Date: Tue, 28 Aug 1956 03:13:04 +0000

From: Tom Dalzell slangman[AT SYMBOL GOES HERE]PACBELL.NET

Subject: Re: Cop

My work on "cop" is part of a longer treatment of four slang terms for

police - cop, dick, fuzz, and pig - in "The Slang of Sin" (shameless

plug) to be published by Merriam-Webster in the late summer of 1998.

Much of my work on "cop" is drawn from the Tamony archives and the rest

from Merriam-Webster's citation and etymology card files.

"Cop" as a verb meaning "to arrest" is found at least as early as 1844.

"Copper" as a noun for "policeman" is found in 1846, and "cop" as a noun

not until 1859.

John Camden Hotten (1859) surmised that a "copper" was one who "cops" or

arrests, and that "cop" as a verb was probably derived from the Latin

"capere", to seize or taking something. Farmer and Henley (1891) took

the theory a step further, pointing out the Gypsy Romani "kap" or "cop"

(to take), the Scotch "kep", the Gallic "caepen", and the Hebrew "cop"

(a hand, used to refer to snatching something.

Leaving aside the probable true origins of "cop", the folk etymologies

abound. Theories include:

-John C. Haines, chief of police in Chicago in the 1850's, was well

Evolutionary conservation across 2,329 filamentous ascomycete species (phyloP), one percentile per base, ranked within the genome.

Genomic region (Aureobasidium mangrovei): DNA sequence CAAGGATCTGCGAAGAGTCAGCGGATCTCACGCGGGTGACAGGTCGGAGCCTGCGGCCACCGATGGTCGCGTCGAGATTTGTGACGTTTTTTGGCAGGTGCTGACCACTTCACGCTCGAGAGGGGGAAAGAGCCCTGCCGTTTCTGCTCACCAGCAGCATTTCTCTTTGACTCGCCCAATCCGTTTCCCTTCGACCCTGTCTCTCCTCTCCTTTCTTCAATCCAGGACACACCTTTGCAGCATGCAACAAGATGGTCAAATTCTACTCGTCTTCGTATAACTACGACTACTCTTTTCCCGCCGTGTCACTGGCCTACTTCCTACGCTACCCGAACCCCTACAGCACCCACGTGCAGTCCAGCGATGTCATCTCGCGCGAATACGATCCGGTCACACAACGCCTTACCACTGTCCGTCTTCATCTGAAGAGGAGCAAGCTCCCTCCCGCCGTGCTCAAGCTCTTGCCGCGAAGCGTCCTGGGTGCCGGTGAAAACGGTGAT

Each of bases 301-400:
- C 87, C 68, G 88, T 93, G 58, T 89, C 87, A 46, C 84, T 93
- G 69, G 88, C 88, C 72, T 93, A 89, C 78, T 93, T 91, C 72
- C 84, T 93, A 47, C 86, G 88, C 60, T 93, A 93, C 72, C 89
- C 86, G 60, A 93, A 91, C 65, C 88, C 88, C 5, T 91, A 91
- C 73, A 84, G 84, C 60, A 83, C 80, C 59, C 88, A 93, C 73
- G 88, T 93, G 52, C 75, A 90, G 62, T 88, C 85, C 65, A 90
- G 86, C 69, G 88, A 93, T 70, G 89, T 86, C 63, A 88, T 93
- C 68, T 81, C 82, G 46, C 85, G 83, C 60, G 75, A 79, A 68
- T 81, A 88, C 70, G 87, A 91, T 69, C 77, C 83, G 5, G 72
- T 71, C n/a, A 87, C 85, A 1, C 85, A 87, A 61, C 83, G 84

known as a speculator in copper - hence copper.

-Police badges were made of copper.

-Police wore copper toes on their shoes.

-Police wore large copper stars on their uniforms.

-Police wore helmets, often made of copper, to protect them from debris

thrown from windows and rooftops.

-The buttons on police uniforms were made of copper.

-English police signed their reports by named, followed by "Constable On

Patrol", which was shortened to "COP." Variations include "Constabulary

of Police" or "Custodian of the Peace."

-There was a chief of police somewhere sometime named Copp.

-The term comes from copperstick, archaic slang for a policeman's


And so on.

I'd welcome any additions to the list, with citations.

The most interesting discovery in my work on "cop" was the passionate

campaign waged by J. Edgar Hoover and the police chiefs of the nation in

1956-1958 to eradicate popular use of the term "cop", which Hoover felt

showed disrespect for police, whom he thought should be referred to as

"law enforcement officers." Who says the Left invented PC language?

Tom Dalzell